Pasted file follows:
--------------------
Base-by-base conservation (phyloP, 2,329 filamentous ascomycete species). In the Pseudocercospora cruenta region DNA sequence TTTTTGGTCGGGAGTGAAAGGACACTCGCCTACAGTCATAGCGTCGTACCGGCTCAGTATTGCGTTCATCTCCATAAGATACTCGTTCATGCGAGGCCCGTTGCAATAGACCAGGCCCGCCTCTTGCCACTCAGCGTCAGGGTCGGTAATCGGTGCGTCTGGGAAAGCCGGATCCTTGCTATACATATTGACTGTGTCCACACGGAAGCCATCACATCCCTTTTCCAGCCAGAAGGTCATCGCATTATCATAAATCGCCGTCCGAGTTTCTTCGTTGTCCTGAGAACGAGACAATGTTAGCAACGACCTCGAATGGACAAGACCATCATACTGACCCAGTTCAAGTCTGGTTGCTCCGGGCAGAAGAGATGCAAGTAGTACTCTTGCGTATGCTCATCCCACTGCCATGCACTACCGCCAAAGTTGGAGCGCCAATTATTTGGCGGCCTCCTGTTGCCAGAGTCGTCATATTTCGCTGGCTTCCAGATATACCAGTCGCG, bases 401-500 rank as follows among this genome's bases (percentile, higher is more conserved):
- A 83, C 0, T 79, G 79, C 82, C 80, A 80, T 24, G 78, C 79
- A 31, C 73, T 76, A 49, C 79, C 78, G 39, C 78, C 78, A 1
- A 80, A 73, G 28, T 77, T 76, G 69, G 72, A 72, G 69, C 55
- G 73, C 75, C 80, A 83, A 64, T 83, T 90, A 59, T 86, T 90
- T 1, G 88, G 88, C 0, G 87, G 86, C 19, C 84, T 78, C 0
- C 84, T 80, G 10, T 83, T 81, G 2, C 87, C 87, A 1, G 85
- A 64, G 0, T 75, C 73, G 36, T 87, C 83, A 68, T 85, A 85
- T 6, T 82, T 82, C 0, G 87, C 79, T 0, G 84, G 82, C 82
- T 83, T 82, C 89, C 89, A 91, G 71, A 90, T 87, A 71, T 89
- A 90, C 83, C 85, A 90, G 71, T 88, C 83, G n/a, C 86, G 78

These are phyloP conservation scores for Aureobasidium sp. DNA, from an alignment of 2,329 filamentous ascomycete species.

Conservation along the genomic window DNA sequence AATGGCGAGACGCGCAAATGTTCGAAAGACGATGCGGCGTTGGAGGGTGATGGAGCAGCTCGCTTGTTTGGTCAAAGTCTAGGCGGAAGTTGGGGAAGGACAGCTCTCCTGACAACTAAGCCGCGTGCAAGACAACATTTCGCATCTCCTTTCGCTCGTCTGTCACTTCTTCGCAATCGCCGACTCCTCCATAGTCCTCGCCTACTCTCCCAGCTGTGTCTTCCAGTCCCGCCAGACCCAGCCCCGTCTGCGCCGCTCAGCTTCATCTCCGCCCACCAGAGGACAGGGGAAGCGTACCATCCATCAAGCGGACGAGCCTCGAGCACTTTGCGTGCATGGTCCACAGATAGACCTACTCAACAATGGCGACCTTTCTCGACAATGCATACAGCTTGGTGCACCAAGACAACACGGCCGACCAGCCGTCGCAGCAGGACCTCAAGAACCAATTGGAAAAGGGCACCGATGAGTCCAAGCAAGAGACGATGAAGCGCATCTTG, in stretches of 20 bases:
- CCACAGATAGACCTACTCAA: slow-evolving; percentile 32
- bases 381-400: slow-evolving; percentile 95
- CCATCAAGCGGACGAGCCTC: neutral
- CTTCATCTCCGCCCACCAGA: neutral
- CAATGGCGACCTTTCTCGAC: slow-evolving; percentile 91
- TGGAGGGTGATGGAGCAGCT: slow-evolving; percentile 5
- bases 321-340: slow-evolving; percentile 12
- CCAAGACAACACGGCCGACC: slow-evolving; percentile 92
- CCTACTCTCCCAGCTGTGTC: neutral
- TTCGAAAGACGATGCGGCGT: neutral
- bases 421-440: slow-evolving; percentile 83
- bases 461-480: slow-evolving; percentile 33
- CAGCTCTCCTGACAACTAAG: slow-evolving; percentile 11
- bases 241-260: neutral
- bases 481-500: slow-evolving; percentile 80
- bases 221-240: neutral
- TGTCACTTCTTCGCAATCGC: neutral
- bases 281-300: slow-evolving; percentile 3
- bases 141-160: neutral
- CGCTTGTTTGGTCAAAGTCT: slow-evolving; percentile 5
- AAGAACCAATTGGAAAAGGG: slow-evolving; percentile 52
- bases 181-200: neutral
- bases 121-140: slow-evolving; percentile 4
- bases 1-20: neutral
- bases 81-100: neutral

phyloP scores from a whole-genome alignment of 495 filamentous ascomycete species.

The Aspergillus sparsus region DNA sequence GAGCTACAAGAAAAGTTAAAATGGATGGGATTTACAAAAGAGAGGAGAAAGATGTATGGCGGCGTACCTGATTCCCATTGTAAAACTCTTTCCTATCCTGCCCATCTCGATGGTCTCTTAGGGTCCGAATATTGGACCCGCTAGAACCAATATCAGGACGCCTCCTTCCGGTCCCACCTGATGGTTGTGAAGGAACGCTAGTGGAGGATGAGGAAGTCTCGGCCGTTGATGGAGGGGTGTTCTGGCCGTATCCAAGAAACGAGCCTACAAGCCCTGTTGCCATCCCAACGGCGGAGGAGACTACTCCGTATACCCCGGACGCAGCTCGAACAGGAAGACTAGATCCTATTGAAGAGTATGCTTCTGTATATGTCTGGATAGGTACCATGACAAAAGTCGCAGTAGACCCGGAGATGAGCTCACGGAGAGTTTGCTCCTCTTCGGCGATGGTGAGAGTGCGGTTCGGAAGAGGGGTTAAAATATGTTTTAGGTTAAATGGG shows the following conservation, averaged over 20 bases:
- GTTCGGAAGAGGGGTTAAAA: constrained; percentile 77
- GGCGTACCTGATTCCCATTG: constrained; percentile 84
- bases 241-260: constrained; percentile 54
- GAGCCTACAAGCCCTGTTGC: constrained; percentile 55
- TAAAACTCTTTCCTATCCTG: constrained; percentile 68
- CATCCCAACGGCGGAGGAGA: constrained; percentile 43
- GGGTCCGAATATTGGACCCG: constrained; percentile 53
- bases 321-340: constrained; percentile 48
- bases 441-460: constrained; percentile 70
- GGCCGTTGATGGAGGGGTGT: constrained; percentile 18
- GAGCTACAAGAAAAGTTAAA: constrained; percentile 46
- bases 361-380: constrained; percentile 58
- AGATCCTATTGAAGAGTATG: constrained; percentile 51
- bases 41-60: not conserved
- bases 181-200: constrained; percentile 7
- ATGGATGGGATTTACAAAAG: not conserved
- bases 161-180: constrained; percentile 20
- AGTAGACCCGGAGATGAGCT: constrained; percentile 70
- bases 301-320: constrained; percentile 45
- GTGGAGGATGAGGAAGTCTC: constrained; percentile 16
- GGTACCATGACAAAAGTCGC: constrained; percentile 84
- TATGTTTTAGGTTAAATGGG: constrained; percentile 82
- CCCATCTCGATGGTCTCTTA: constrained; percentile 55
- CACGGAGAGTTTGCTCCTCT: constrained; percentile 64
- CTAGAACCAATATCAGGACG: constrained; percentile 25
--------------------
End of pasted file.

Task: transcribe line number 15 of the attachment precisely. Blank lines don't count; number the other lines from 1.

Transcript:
- bases 381-400: slow-evolving; percentile 95